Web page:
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Apple has complied with what it called a request by authorities in China to remove news apps from the app store it has in China, that were created by the New York Times.
This move limits the access to one of the last remaining channels that readers have in China to read the newspaper without needing to use special software.
The Chinese government started blocking Times’ websites back in 2012, following a number of articles on the wealth that the Wen Jiabao family amassed. Jiabao was then the prime minister.
Of late, authorities struggled trying to prevent readership of the newspaper due to the Apple’s Chinese language app.
Nevertheless, Apple removed its Chinese- and English-language apps from its China app store December 23. Apps from other publications that are international such as The Wall Street Journal and The Financial Times, remained available as of the publishing of this article.
An Apple spokesman said that authorities in China had told the company they were in violation of local regulations but the spokesperson did not make a comment as to what specific regulations had been violated.
The principle Internet regulator in China, the Cyberspace Administration of China, failed to respond to questions that were sent to its office via fax.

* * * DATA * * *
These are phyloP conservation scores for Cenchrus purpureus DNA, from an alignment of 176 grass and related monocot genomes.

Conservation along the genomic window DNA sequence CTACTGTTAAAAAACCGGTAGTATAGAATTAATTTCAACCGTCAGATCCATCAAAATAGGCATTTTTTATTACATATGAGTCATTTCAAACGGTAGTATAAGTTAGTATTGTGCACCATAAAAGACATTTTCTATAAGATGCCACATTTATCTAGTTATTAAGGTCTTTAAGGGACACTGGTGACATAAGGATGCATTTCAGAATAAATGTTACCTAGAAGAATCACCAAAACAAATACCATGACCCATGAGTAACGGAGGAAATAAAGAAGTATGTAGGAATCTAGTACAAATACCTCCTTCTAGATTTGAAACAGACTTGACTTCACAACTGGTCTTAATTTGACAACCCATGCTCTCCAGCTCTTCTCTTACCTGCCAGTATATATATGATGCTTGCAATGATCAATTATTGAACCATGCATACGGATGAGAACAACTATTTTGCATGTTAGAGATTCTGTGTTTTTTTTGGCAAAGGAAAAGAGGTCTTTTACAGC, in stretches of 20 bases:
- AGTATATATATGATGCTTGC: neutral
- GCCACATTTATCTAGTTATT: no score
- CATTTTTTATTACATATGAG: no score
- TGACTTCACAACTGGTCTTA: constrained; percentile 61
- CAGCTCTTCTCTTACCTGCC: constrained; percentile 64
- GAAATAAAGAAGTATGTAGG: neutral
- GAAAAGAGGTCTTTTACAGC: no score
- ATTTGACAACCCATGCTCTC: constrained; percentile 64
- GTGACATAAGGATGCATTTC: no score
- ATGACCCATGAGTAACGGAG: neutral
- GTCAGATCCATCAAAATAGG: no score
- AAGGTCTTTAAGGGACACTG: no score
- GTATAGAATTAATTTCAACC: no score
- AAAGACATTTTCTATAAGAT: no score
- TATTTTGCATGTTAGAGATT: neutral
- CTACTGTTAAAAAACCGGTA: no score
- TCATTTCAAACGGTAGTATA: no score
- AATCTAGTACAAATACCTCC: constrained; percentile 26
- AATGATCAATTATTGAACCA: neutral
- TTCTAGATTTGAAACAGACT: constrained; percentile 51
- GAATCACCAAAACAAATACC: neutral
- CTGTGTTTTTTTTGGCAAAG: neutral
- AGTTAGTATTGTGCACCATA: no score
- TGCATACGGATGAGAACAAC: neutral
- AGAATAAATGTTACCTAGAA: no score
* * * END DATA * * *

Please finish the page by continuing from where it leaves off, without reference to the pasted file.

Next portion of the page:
Times’ offices in Beijing were not contacted by authorities in China about this matter. A spokesperson for the Times in New York, said it asked Apple to make a reconsideration of its decision to take the apps of its store.
It appears that the request by China was made through regulations that were released during June of 2016.
Those new regulations say that apps are not allowed to engage in any activities that are prohibited by regulations and laws like endangering the country’s national security, violating legitimate rights as well as interest of others and disrupting the social order.
The Communist Party currently in rule tightly controls the media inside the country and employs one of the most sophisticated systems in the world of internet censorship.
Law in China prohibits publication of any harmful information on the Internet and officials take action often times without any legal procedures or courts orders for material they call objectionable.
Apple previously has removed other media apps that were less prominent from its store in China. It is not clear how Apple evaluates the requests it receives from Beijing to eliminate apps from its store.